Héctor de Anda

Parallel to the creation of art objects and installations, Héctor de Anda has pursued abstract painting as a means of personal expression. His style is characterized by the generation of huge fields of white, gray and other colors associated with aging and calcination, inscribed with lines, signs, shapes and even schematic figures primitive enough not to annul the abstract autonomy of the painting. One of his recurrent motifs, the decay of matter and the vestiges of its original appearance, has allowed him to deal with his subject par excellence, the passing of time, excluding specific referents.

Urban Fossils is an easily recognizable variation of the theme. In this series of large paintings, Héctor de Anda adopted an identifiable referent that adds to the stimulus produced by purely abstract exploration the possibility of accommodating extra-pictorial connotations. Large urban advertisements, known as billboards (or espectaculares in Spanish), plaguing Mexico City with consumerism-provoking images that clog its “arteries” and assault the attention of drivers, are for him concrete referents whose structural mutations or gradual or sudden decay seem to be brought about by an action similar to the gestures of lyric abstraction.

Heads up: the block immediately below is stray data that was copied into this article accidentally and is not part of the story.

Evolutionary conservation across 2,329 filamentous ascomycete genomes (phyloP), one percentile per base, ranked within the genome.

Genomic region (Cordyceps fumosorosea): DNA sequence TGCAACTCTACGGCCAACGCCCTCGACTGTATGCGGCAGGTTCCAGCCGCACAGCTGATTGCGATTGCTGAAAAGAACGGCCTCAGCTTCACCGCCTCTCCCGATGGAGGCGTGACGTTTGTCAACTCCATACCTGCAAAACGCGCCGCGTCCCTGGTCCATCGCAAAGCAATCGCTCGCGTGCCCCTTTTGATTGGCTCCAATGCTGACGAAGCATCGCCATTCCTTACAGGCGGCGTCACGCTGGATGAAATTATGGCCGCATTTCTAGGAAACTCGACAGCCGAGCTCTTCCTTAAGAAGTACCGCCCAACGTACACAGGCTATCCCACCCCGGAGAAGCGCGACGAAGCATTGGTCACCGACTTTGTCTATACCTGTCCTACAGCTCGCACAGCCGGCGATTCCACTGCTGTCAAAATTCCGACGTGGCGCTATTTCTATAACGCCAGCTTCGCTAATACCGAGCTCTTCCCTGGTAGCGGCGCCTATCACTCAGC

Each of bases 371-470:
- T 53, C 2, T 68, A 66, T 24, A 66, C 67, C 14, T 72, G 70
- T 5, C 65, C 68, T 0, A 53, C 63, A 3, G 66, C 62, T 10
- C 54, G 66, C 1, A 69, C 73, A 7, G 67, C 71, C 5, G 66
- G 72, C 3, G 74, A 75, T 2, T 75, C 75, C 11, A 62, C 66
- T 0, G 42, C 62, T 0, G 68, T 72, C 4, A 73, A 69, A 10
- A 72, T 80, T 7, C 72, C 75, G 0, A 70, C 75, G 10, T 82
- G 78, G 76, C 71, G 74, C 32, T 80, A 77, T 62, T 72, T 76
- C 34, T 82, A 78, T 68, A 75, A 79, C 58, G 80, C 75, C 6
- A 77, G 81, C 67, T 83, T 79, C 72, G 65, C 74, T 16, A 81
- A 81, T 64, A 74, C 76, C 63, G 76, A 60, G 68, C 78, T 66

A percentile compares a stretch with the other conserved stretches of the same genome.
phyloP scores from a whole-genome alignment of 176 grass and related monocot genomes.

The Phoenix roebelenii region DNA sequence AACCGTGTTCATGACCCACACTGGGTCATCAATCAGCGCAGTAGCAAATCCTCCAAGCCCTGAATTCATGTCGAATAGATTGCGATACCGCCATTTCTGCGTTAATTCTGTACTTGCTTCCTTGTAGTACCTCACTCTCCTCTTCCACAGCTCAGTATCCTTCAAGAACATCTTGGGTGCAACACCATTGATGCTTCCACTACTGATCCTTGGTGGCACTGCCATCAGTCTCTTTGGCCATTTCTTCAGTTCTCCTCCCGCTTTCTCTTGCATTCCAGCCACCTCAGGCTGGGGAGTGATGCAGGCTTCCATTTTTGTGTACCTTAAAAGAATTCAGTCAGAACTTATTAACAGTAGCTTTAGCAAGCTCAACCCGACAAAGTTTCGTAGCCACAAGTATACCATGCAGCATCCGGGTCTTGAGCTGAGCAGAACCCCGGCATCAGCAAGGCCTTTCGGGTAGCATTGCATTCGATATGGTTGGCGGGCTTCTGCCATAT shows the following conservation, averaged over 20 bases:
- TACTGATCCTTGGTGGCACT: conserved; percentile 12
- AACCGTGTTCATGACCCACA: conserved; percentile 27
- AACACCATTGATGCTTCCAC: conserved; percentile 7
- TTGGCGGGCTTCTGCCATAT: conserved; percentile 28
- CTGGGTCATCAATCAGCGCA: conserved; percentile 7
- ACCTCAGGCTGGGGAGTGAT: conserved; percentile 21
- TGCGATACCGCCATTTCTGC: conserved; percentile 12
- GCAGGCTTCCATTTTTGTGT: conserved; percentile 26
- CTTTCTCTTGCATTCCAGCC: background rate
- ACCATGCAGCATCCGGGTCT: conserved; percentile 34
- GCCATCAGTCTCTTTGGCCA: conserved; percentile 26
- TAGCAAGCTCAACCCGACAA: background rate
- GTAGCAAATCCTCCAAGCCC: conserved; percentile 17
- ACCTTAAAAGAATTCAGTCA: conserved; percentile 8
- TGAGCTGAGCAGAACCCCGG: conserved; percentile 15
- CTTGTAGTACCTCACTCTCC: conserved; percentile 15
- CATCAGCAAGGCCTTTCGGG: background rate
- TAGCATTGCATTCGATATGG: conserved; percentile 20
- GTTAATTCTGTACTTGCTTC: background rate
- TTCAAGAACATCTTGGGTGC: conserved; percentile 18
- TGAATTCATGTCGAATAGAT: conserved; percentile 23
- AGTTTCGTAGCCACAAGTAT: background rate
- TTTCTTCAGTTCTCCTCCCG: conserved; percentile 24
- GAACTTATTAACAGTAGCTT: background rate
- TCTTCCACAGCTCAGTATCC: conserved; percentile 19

Although ruled by geometric patterns, Héctor de Anda's paintings rely exclusively on chromatic composition to recreate the fortuitous decay of the tattered images in his spectacular “models”. De Anda calls them “fossils” because, once their mission has been accomplished or their lifespan shortened by storms or gales, their skin falls in shreds while their precarious skeletons await—as everything else now—reincarnation in novelty.

The result is a series of games of dynamic harmony among stains supported by a concept of beauty swiftly extracted after a terminal diagnose.

Luis Carlos Emerich